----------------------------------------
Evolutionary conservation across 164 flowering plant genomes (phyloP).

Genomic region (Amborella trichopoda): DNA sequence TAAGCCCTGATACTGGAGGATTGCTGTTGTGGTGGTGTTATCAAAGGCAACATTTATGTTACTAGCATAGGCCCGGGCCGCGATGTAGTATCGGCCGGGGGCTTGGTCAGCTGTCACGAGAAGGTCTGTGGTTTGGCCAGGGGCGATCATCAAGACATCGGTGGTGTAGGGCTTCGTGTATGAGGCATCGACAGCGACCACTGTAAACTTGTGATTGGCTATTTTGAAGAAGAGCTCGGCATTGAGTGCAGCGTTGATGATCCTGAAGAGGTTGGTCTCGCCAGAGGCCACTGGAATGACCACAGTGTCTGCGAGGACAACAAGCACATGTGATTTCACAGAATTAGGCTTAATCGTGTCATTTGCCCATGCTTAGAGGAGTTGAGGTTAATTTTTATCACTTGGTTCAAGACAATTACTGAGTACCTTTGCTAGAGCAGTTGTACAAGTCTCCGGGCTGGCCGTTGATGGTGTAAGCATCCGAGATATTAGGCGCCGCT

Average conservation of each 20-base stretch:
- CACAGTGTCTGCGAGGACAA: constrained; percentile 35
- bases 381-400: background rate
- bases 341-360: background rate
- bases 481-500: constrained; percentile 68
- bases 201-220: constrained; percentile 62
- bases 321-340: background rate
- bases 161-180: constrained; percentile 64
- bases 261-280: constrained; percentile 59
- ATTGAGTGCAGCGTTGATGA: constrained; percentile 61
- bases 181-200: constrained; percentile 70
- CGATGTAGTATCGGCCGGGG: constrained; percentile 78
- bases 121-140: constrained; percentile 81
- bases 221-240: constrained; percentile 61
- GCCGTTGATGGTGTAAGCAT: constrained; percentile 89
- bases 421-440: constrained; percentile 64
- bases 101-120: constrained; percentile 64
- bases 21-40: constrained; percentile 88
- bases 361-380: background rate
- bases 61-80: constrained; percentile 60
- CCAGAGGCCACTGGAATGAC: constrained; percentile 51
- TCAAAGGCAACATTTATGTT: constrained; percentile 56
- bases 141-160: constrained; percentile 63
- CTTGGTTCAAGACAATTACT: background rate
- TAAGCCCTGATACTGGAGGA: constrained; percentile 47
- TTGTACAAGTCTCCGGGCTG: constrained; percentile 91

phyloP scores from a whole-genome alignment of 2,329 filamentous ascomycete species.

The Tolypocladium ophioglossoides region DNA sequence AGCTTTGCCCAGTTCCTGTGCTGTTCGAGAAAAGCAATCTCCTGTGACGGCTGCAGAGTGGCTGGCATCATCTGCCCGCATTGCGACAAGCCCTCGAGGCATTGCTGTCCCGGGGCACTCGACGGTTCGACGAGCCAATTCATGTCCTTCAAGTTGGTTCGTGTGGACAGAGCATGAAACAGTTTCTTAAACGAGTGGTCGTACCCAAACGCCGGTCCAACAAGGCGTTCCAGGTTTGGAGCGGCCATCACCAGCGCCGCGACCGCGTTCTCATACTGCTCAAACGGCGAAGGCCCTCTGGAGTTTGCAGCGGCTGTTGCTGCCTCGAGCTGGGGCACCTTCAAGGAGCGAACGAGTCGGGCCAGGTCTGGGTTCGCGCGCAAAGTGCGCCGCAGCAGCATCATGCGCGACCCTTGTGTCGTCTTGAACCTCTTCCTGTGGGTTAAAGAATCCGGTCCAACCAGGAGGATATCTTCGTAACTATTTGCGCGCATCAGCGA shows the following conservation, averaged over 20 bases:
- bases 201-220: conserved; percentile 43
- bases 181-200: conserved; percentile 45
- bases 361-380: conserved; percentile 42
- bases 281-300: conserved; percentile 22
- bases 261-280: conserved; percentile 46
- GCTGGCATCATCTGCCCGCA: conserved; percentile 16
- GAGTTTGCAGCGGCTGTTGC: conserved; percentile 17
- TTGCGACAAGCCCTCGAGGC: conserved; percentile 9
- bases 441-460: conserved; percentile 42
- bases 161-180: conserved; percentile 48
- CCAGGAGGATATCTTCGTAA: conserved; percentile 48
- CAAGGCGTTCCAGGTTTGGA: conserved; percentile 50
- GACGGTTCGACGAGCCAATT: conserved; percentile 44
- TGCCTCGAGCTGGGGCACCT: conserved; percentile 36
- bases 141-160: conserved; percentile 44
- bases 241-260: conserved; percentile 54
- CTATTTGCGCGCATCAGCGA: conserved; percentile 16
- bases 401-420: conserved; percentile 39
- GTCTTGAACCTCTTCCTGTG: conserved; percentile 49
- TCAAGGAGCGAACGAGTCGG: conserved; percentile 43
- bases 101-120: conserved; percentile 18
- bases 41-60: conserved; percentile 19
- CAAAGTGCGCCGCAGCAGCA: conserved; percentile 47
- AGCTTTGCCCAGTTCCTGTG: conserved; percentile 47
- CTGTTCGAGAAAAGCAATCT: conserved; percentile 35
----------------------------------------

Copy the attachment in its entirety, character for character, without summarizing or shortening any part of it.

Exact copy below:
Evolutionary conservation across 164 flowering plant genomes (phyloP).

Genomic region (Amborella trichopoda): DNA sequence TAAGCCCTGATACTGGAGGATTGCTGTTGTGGTGGTGTTATCAAAGGCAACATTTATGTTACTAGCATAGGCCCGGGCCGCGATGTAGTATCGGCCGGGGGCTTGGTCAGCTGTCACGAGAAGGTCTGTGGTTTGGCCAGGGGCGATCATCAAGACATCGGTGGTGTAGGGCTTCGTGTATGAGGCATCGACAGCGACCACTGTAAACTTGTGATTGGCTATTTTGAAGAAGAGCTCGGCATTGAGTGCAGCGTTGATGATCCTGAAGAGGTTGGTCTCGCCAGAGGCCACTGGAATGACCACAGTGTCTGCGAGGACAACAAGCACATGTGATTTCACAGAATTAGGCTTAATCGTGTCATTTGCCCATGCTTAGAGGAGTTGAGGTTAATTTTTATCACTTGGTTCAAGACAATTACTGAGTACCTTTGCTAGAGCAGTTGTACAAGTCTCCGGGCTGGCCGTTGATGGTGTAAGCATCCGAGATATTAGGCGCCGCT

Average conservation of each 20-base stretch:
- CACAGTGTCTGCGAGGACAA: constrained; percentile 35
- bases 381-400: background rate
- bases 341-360: background rate
- bases 481-500: constrained; percentile 68
- bases 201-220: constrained; percentile 62
- bases 321-340: background rate
- bases 161-180: constrained; percentile 64
- bases 261-280: constrained; percentile 59
- ATTGAGTGCAGCGTTGATGA: constrained; percentile 61
- bases 181-200: constrained; percentile 70
- CGATGTAGTATCGGCCGGGG: constrained; percentile 78
- bases 121-140: constrained; percentile 81
- bases 221-240: constrained; percentile 61
- GCCGTTGATGGTGTAAGCAT: constrained; percentile 89
- bases 421-440: constrained; percentile 64
- bases 101-120: constrained; percentile 64
- bases 21-40: constrained; percentile 88
- bases 361-380: background rate
- bases 61-80: constrained; percentile 60
- CCAGAGGCCACTGGAATGAC: constrained; percentile 51
- TCAAAGGCAACATTTATGTT: constrained; percentile 56
- bases 141-160: constrained; percentile 63
- CTTGGTTCAAGACAATTACT: background rate
- TAAGCCCTGATACTGGAGGA: constrained; percentile 47
- TTGTACAAGTCTCCGGGCTG: constrained; percentile 91

phyloP scores from a whole-genome alignment of 2,329 filamentous ascomycete species.

The Tolypocladium ophioglossoides region DNA sequence AGCTTTGCCCAGTTCCTGTGCTGTTCGAGAAAAGCAATCTCCTGTGACGGCTGCAGAGTGGCTGGCATCATCTGCCCGCATTGCGACAAGCCCTCGAGGCATTGCTGTCCCGGGGCACTCGACGGTTCGACGAGCCAATTCATGTCCTTCAAGTTGGTTCGTGTGGACAGAGCATGAAACAGTTTCTTAAACGAGTGGTCGTACCCAAACGCCGGTCCAACAAGGCGTTCCAGGTTTGGAGCGGCCATCACCAGCGCCGCGACCGCGTTCTCATACTGCTCAAACGGCGAAGGCCCTCTGGAGTTTGCAGCGGCTGTTGCTGCCTCGAGCTGGGGCACCTTCAAGGAGCGAACGAGTCGGGCCAGGTCTGGGTTCGCGCGCAAAGTGCGCCGCAGCAGCATCATGCGCGACCCTTGTGTCGTCTTGAACCTCTTCCTGTGGGTTAAAGAATCCGGTCCAACCAGGAGGATATCTTCGTAACTATTTGCGCGCATCAGCGA shows the following conservation, averaged over 20 bases:
- bases 201-220: conserved; percentile 43
- bases 181-200: conserved; percentile 45
- bases 361-380: conserved; percentile 42
- bases 281-300: conserved; percentile 22
- bases 261-280: conserved; percentile 46
- GCTGGCATCATCTGCCCGCA: conserved; percentile 16
- GAGTTTGCAGCGGCTGTTGC: conserved; percentile 17
- TTGCGACAAGCCCTCGAGGC: conserved; percentile 9
- bases 441-460: conserved; percentile 42
- bases 161-180: conserved; percentile 48
- CCAGGAGGATATCTTCGTAA: conserved; percentile 48
- CAAGGCGTTCCAGGTTTGGA: conserved; percentile 50
- GACGGTTCGACGAGCCAATT: conserved; percentile 44
- TGCCTCGAGCTGGGGCACCT: conserved; percentile 36
- bases 141-160: conserved; percentile 44
- bases 241-260: conserved; percentile 54
- CTATTTGCGCGCATCAGCGA: conserved; percentile 16
- bases 401-420: conserved; percentile 39
- GTCTTGAACCTCTTCCTGTG: conserved; percentile 49
- TCAAGGAGCGAACGAGTCGG: conserved; percentile 43
- bases 101-120: conserved; percentile 18
- bases 41-60: conserved; percentile 19
- CAAAGTGCGCCGCAGCAGCA: conserved; percentile 47
- AGCTTTGCCCAGTTCCTGTG: conserved; percentile 47
- CTGTTCGAGAAAAGCAATCT: conserved; percentile 35